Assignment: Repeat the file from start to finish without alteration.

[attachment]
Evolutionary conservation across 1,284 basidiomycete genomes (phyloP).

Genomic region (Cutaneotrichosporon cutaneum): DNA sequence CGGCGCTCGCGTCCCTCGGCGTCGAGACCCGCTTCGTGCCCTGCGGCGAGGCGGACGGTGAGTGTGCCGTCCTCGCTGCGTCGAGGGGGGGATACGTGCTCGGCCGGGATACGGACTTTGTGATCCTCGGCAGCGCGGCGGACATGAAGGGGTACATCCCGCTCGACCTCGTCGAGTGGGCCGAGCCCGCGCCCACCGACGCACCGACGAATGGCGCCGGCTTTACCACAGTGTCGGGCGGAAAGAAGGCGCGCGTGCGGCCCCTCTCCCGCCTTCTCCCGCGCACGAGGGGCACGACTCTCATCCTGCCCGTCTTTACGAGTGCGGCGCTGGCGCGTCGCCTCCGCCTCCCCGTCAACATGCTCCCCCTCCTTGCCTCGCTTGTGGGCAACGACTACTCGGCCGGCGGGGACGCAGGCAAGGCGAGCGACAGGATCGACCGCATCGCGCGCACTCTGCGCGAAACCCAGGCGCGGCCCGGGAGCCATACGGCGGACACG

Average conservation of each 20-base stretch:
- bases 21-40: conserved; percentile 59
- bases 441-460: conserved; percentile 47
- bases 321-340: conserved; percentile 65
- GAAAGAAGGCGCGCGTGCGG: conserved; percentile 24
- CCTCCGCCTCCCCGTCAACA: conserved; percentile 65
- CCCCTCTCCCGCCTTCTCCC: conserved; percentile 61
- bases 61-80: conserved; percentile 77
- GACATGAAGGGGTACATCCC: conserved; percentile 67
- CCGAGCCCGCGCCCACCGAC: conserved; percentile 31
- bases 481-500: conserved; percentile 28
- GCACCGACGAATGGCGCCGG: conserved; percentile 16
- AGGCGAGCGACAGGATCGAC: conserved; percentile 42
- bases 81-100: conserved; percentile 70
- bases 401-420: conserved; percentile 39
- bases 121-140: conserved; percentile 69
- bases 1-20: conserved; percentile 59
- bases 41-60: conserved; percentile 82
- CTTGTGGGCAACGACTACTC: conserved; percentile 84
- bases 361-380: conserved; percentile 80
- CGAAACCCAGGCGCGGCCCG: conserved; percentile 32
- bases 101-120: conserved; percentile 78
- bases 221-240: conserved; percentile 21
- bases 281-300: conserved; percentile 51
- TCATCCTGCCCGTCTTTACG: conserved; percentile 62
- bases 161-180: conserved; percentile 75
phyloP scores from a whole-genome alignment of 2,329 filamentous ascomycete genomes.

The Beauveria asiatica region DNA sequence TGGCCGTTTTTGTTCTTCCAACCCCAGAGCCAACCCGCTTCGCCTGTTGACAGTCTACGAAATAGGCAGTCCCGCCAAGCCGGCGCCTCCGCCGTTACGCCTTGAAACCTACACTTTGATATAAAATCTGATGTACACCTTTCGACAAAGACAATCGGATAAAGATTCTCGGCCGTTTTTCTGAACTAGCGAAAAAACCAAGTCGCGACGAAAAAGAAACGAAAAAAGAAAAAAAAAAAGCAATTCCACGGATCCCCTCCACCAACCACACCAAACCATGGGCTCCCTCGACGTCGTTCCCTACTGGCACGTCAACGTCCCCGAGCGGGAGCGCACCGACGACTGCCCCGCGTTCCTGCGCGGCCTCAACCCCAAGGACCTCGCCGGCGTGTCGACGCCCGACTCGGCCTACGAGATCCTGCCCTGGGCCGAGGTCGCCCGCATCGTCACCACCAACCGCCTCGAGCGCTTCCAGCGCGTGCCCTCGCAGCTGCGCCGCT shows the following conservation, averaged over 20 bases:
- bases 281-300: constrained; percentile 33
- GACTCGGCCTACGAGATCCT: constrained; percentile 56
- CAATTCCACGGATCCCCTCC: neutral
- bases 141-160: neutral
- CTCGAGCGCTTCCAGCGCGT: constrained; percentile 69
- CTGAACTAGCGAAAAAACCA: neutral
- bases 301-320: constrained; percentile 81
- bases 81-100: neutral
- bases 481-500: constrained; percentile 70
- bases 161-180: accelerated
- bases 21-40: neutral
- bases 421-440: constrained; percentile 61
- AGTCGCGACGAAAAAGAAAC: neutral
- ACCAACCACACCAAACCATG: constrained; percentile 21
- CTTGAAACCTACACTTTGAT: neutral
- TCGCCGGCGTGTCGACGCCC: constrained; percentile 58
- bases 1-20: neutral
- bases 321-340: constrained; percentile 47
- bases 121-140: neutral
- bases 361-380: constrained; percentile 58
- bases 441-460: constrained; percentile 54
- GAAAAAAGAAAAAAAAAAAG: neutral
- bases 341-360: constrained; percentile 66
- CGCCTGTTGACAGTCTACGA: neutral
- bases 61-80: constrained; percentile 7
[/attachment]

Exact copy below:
Evolutionary conservation across 1,284 basidiomycete genomes (phyloP).

Genomic region (Cutaneotrichosporon cutaneum): DNA sequence CGGCGCTCGCGTCCCTCGGCGTCGAGACCCGCTTCGTGCCCTGCGGCGAGGCGGACGGTGAGTGTGCCGTCCTCGCTGCGTCGAGGGGGGGATACGTGCTCGGCCGGGATACGGACTTTGTGATCCTCGGCAGCGCGGCGGACATGAAGGGGTACATCCCGCTCGACCTCGTCGAGTGGGCCGAGCCCGCGCCCACCGACGCACCGACGAATGGCGCCGGCTTTACCACAGTGTCGGGCGGAAAGAAGGCGCGCGTGCGGCCCCTCTCCCGCCTTCTCCCGCGCACGAGGGGCACGACTCTCATCCTGCCCGTCTTTACGAGTGCGGCGCTGGCGCGTCGCCTCCGCCTCCCCGTCAACATGCTCCCCCTCCTTGCCTCGCTTGTGGGCAACGACTACTCGGCCGGCGGGGACGCAGGCAAGGCGAGCGACAGGATCGACCGCATCGCGCGCACTCTGCGCGAAACCCAGGCGCGGCCCGGGAGCCATACGGCGGACACG

Average conservation of each 20-base stretch:
- bases 21-40: conserved; percentile 59
- bases 441-460: conserved; percentile 47
- bases 321-340: conserved; percentile 65
- GAAAGAAGGCGCGCGTGCGG: conserved; percentile 24
- CCTCCGCCTCCCCGTCAACA: conserved; percentile 65
- CCCCTCTCCCGCCTTCTCCC: conserved; percentile 61
- bases 61-80: conserved; percentile 77
- GACATGAAGGGGTACATCCC: conserved; percentile 67
- CCGAGCCCGCGCCCACCGAC: conserved; percentile 31
- bases 481-500: conserved; percentile 28
- GCACCGACGAATGGCGCCGG: conserved; percentile 16
- AGGCGAGCGACAGGATCGAC: conserved; percentile 42
- bases 81-100: conserved; percentile 70
- bases 401-420: conserved; percentile 39
- bases 121-140: conserved; percentile 69
- bases 1-20: conserved; percentile 59
- bases 41-60: conserved; percentile 82
- CTTGTGGGCAACGACTACTC: conserved; percentile 84
- bases 361-380: conserved; percentile 80
- CGAAACCCAGGCGCGGCCCG: conserved; percentile 32
- bases 101-120: conserved; percentile 78
- bases 221-240: conserved; percentile 21
- bases 281-300: conserved; percentile 51
- TCATCCTGCCCGTCTTTACG: conserved; percentile 62
- bases 161-180: conserved; percentile 75
phyloP scores from a whole-genome alignment of 2,329 filamentous ascomycete genomes.

The Beauveria asiatica region DNA sequence TGGCCGTTTTTGTTCTTCCAACCCCAGAGCCAACCCGCTTCGCCTGTTGACAGTCTACGAAATAGGCAGTCCCGCCAAGCCGGCGCCTCCGCCGTTACGCCTTGAAACCTACACTTTGATATAAAATCTGATGTACACCTTTCGACAAAGACAATCGGATAAAGATTCTCGGCCGTTTTTCTGAACTAGCGAAAAAACCAAGTCGCGACGAAAAAGAAACGAAAAAAGAAAAAAAAAAAGCAATTCCACGGATCCCCTCCACCAACCACACCAAACCATGGGCTCCCTCGACGTCGTTCCCTACTGGCACGTCAACGTCCCCGAGCGGGAGCGCACCGACGACTGCCCCGCGTTCCTGCGCGGCCTCAACCCCAAGGACCTCGCCGGCGTGTCGACGCCCGACTCGGCCTACGAGATCCTGCCCTGGGCCGAGGTCGCCCGCATCGTCACCACCAACCGCCTCGAGCGCTTCCAGCGCGTGCCCTCGCAGCTGCGCCGCT shows the following conservation, averaged over 20 bases:
- bases 281-300: constrained; percentile 33
- GACTCGGCCTACGAGATCCT: constrained; percentile 56
- CAATTCCACGGATCCCCTCC: neutral
- bases 141-160: neutral
- CTCGAGCGCTTCCAGCGCGT: constrained; percentile 69
- CTGAACTAGCGAAAAAACCA: neutral
- bases 301-320: constrained; percentile 81
- bases 81-100: neutral
- bases 481-500: constrained; percentile 70
- bases 161-180: accelerated
- bases 21-40: neutral
- bases 421-440: constrained; percentile 61
- AGTCGCGACGAAAAAGAAAC: neutral
- ACCAACCACACCAAACCATG: constrained; percentile 21
- CTTGAAACCTACACTTTGAT: neutral
- TCGCCGGCGTGTCGACGCCC: constrained; percentile 58
- bases 1-20: neutral
- bases 321-340: constrained; percentile 47
- bases 121-140: neutral
- bases 361-380: constrained; percentile 58
- bases 441-460: constrained; percentile 54
- GAAAAAAGAAAAAAAAAAAG: neutral
- bases 341-360: constrained; percentile 66
- CGCCTGTTGACAGTCTACGA: neutral
- bases 61-80: constrained; percentile 7